On a clear night in central Idaho, you can see the sweep of our own Milky Way galaxy split the velvet sky. Although we now know the observable Universe spans 13 billion light years, in the 1920s, astronomers didn’t even know how big the Milky Way was. In fact, many astronomers believed our galaxy comprised the entire universe and that what we now know as different galaxies were just strange nebulae within the Milky Way. The story of how astronomers finally took the true measure of the Universe as a result of the the tireless efforts of a human computer.
For many decades, astronomers have been able to measure distances out to about 100 lightyears using a technique called parallax. This technique is, in fact, the same way your brain measures distances across the room. If you hold your thumb out at arm’s length and blink one eye closed and then switch eyes, you’ll see your thumb leap back and forth against the background. The closer your thumb is to your face, the farther it will leap. Your brain automatically turns this parallactic shift between your eyes into depth perception, and, depending on your visual acuity, it allows you to gauge distances out to maybe 10 meters (30 feet). Beyond that distance, there’s too little parallactic shift for your eyes to see.
Astronomers can use the Earth’s orbital motion to see parallactic shifts for some objects but only out to about 100 lightyears, barely 0.1% of the distance across the Milky Way. However, even the nearest stars exhibit very tiny shifts. The very first parallax measured wasn’t measured until 1838, when the German astronomer Friedrich Bessel detected a shift in the position of the star 61 Cygni of 0.3 arcseconds, the angular equivalent of seeing a dime at a distance of about a mile.
But, just like your brain uses other clues for more distant objects, astronomers also use other techniques. Bizarrely, the foundational technique that finally elucidated the Universe’s vastness involves stars that inflate and deflate like balloons.
Henrietta Swann Leavitt could be forgiven for believing she was born in the wrong generation. A Massachusettsan with deep family roots, she attended Oberlin and Harvard college in the late 1800s, an era when women weren’t even allowed to vote. She fell in love with astronomy during her last years at college and attempted to pursue a career in astronomy, only to be stymied by Victorian-era strictures on female ambition. Undeterred, she joined the increasingly renowned group of human computers at the Harvard College Observatory. One of the only opportunities for women to contribute to professional astronomy, members of the Harvard computers helped establish the stellar type system still used today and determine the compositions of the stars.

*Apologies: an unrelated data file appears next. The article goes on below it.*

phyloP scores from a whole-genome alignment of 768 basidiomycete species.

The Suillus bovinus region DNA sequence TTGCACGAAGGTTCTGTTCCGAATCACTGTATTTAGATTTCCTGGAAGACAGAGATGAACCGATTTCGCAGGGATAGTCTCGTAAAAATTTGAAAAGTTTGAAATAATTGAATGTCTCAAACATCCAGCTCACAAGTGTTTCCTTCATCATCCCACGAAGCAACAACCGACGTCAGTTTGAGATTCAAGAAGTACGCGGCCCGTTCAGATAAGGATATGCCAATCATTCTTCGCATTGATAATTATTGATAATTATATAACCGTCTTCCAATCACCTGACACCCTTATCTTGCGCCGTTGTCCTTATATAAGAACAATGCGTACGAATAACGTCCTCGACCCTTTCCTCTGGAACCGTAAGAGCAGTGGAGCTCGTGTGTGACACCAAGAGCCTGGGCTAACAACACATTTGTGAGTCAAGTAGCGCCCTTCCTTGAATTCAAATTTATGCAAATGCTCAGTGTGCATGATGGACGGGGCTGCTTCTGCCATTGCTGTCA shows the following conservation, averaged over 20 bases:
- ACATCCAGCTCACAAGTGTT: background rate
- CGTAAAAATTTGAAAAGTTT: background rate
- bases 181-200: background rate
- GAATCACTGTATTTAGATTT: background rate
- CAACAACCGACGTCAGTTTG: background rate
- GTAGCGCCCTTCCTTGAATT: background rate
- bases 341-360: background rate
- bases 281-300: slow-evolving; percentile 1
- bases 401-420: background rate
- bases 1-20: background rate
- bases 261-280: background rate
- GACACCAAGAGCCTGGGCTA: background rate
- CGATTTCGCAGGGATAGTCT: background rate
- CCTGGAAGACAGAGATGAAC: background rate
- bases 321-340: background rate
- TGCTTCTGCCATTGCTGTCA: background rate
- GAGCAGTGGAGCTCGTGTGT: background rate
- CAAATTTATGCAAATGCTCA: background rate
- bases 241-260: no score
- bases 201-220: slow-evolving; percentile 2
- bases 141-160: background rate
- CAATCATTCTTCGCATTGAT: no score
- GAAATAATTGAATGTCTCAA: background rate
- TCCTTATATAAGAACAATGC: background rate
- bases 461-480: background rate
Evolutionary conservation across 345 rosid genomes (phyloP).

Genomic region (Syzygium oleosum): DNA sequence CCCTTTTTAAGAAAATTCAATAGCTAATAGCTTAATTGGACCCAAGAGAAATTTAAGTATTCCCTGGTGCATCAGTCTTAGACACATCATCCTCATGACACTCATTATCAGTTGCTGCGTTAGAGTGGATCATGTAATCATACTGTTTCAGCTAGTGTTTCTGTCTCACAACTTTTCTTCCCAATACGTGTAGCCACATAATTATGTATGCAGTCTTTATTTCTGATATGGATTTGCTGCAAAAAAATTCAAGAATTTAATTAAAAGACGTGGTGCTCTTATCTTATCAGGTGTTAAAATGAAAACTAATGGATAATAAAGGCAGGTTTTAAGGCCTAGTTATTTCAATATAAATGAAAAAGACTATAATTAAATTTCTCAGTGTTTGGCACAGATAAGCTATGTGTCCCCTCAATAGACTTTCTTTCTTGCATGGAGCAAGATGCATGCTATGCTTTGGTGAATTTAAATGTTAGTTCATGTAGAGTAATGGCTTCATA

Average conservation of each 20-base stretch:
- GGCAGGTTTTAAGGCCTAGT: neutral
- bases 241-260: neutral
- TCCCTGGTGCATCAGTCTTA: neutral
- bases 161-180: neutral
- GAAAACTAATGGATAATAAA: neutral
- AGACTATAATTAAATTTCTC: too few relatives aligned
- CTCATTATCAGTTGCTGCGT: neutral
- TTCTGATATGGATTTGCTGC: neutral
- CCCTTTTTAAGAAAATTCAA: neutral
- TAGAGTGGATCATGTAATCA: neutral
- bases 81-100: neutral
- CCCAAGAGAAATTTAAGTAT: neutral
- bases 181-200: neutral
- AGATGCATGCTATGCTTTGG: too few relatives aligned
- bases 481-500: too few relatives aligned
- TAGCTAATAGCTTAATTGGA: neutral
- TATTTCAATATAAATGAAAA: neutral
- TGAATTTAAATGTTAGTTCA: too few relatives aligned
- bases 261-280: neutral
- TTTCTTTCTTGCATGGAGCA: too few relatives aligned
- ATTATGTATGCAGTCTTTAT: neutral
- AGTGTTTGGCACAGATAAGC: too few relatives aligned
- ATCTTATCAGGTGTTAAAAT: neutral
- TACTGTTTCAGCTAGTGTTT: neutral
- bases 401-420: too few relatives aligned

Leavitt herself studied a group of stars, later named “Cepheid variables”, that waxed and waned in brightness over days to months. Leavitt analyzed thousands of such stars and found that the period over which such a star oscillated in brightness depended on the brightness of the star: the brighter the star, the longer the oscillation period. This result transformed astronomy.
Prior to Leavitt’s work, astronomers couldn’t tell whether a star was dim because it was very far from Earth or because it was just a dim star very close to Earth. But with Leavitt’s discovery (now called “Leavitt’s Law”), astronomers could figure out the brightness from the oscillation period and then use the difference between a star’s apparent and absolute brightness to work out its distance.
In the 1920s and 30s, Edwin Hubble used Leavitt’s Law to measure the size and expansion of the Universe. Famously, Hubble showed that the more distant a galaxy was from us, the faster it was moving away, a relationship now known as “Hubble’s Law”, which itself is now used to estimate the distances to the most distant galaxies. Hubble said that Leavitt deserved the Nobel Prize for her discovery, and in 1925, members of the Swedish Academy of Sciences, tried to nominate her. They contacted Harvard to gather evidence of her work, only to learn that Leavitt had died in 1921, and, unfortunately, Nobel Prizes are not awarded posthumously.
Across the Universe
Leavitt’s Law allowed astronomers to leap across the Universe and determine not just the distances to faraway galaxies but also understand their evolution across time. A vast and bewildering zoo of galaxies emerged, many with surprising and unusual properties. For example, ultra-faint dwarf galaxies (UFDs) are itty-bitty galaxies with less than one hundred thousand stars, making them the faintest galaxies in the Universe. (The Milky Way, a typical medium-to-large galaxy, has 100 billion stars.) Puzzlingly, UFDs contain a significant amount of dark matter. In fact, they are the most dark matter-dominated systems known.
Astronomers believe that UFDs are telling us something important about the early Universe and the origin of dark matter and energy. Recent work has hypothesized that UFDs may have formed very early in the Universe’s history, and untangling this knotty problem will rely on calculating the galaxies’ distances and ages, estimates that, at bottom, will rely on the tireless work of a human computer.
On Friday, Mar 3 at 7:30p MT, join Boise State Physics for our First Friday Astronomy event when we will host Dr. Katy Rodriguez Wimberly, who will discuss her research on the evolution of ultra–faint dwarf galaxies. The event will be presented in-person on campus (room 112 in the Education Building) and via live-stream – http://boi.st/astrobroncoslive.